Violation of ICCPR Articles recognised.
The authors state that the Order, established in 1900, is engaged, among other things, in teaching and other charity and community work, which it provides to the community at large, irrespective of race or religion.
In July 2003, the Order filed an application for incorporation, which in Sri Lanka occurs by way of statutory enactment. The Attorney-General, whom the authors maintain is required by Article 77 of the Constitution to examine every Bill for consistency with the Constitution, made no report to the President.
After the Bill was published in the Government Gazette, an objection to the constitutionality of two clauses of the Bill, when read with the preamble, apparently by a private citizen (‘the objector’), was filed on 14 July 2003 in the original jurisdiction of the Supreme Court.
The author claimed that the decision of the Sri Lankan Supreme Court where the Court found that the incorporation of the said religious Order in question was unconstitutional citing it was inconsistent with Articles 9 and 10 of the Sri Lankan Constitution, was a violation of Article 2 (1) read with Articles 26,27 and Article 18 (1) and Article 19 (2) ICCPR.
FoRB violation – Manifestation: worship, observance, practice, teaching; Discrimination
As to the claim under Article 18, the Committee observed that, for numerous religions, including according to the authors, their own, it is a central tenet to spread knowledge, to propagate their beliefs to others and to provide assistance to others. These aspects are part of an individual’s manifestation of religion and free expression, and are thus protected by article 18, paragraph 1, to the extent not appropriately restricted by measures consistent with paragraph 3. 5.
The authors have advanced, and the State party has not refuted, that incorporation of the Order would better enable them to realise the objects of their Order, religious as well as secular, including for example the construction of places of worship. Indeed, this was the purpose of the Bill and is reflected in its objects clause. It follows that the Supreme Court’s determination of the Bill’s unconstitutionality restricted the authors’ rights to freedom of religious practice and to freedom of expression, requiring limits to be justified, under paragraph 3 of the respective articles, by law and necessary for the protection of the rights and freedoms of others or for the protection of public safety, order, health or morals.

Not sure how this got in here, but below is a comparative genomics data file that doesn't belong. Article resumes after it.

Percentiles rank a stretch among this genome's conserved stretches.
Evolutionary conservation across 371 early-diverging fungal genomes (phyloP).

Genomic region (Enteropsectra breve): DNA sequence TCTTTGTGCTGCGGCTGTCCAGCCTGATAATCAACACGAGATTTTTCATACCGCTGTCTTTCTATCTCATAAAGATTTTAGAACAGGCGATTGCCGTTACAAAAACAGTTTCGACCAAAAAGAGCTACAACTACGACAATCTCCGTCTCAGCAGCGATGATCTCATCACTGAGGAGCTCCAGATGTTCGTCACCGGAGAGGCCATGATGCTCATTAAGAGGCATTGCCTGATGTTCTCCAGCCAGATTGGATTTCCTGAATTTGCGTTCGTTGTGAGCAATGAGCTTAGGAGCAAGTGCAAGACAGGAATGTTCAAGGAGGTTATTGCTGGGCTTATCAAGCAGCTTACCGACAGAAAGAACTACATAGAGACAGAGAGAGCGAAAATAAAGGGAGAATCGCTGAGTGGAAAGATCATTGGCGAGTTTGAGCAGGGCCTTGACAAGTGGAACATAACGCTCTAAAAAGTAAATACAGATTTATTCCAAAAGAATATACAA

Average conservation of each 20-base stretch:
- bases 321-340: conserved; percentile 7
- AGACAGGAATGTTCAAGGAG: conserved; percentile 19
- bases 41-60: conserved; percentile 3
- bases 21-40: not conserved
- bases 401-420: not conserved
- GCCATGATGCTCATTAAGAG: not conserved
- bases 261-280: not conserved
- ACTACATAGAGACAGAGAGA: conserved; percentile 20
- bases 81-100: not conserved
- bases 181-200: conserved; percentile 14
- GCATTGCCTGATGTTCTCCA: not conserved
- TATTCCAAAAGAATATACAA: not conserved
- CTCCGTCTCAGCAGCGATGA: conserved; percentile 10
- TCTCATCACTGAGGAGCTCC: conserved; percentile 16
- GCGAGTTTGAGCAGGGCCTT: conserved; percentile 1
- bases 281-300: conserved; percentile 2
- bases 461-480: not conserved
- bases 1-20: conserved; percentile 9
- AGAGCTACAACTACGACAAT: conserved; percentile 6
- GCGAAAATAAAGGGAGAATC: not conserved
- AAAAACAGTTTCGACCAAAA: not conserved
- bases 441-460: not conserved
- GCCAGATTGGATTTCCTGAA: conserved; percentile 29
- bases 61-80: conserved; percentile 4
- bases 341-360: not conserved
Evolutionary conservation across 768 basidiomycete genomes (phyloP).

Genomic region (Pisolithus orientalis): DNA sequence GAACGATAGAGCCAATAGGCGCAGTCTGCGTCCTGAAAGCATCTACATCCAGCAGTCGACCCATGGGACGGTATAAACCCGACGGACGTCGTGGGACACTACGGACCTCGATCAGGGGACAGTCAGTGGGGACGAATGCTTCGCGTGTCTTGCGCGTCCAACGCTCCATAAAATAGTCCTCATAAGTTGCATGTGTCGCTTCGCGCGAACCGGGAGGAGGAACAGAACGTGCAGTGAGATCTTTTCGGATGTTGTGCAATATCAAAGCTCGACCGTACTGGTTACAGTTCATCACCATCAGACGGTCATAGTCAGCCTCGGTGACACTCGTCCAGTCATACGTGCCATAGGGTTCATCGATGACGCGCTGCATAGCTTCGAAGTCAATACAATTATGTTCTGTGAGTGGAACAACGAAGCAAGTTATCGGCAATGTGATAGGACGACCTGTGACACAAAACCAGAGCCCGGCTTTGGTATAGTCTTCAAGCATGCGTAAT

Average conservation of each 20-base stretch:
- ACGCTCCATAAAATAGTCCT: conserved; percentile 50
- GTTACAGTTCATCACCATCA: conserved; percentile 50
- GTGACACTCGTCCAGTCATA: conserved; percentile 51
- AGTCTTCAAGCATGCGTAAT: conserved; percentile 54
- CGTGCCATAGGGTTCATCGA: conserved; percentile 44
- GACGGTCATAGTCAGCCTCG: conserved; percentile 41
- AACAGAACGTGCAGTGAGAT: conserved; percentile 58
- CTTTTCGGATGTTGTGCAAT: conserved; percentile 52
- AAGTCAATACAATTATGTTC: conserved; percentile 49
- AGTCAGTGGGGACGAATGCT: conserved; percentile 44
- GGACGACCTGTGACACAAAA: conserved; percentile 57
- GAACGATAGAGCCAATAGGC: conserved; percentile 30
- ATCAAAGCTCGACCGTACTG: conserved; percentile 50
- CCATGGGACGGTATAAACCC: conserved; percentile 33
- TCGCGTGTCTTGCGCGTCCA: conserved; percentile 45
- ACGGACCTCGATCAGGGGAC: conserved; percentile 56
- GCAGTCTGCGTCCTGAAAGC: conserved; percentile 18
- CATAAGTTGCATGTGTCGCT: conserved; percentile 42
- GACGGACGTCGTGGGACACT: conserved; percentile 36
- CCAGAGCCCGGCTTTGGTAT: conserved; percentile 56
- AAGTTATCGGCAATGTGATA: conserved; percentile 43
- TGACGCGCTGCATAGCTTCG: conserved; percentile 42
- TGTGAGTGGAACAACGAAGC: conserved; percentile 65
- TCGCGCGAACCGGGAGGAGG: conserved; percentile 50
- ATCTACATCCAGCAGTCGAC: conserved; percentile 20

While the Court’s determination was undoubtedly a restriction imposed by law, it remains to be determined whether the restriction was necessary for one of the enumerated purposes. The Committee recalls that permissible restrictions on Covenant rights, being exceptions to the exercise of the right in question, must be interpreted narrowly and with careful scrutiny of the reasons advanced by way of justification’.
The Human Rights Committee was of the view that the facts as found by the Committee reveal violations by Sri Lanka of Articles 18, paragraph 1, and 26 of the Covenant.
Bearing in mind that, by becoming a party to the Optional Protocol, the State party has recognised the competence of the Committee to determine whether there has been a violation of the Covenant or not and that, pursuant to Article 2 of the Covenant, the State party has undertaken to ensure to all individuals within its territory and subject to its jurisdiction the rights recognized in the Covenant, and to provide an effective and enforceable remedy in case a violation has been established, the Committee expects to receive from the State party, within 90 days, information about the measures taken to give effect to the Committee’s Views.
The State party is also requested to publish the Committee’s Views.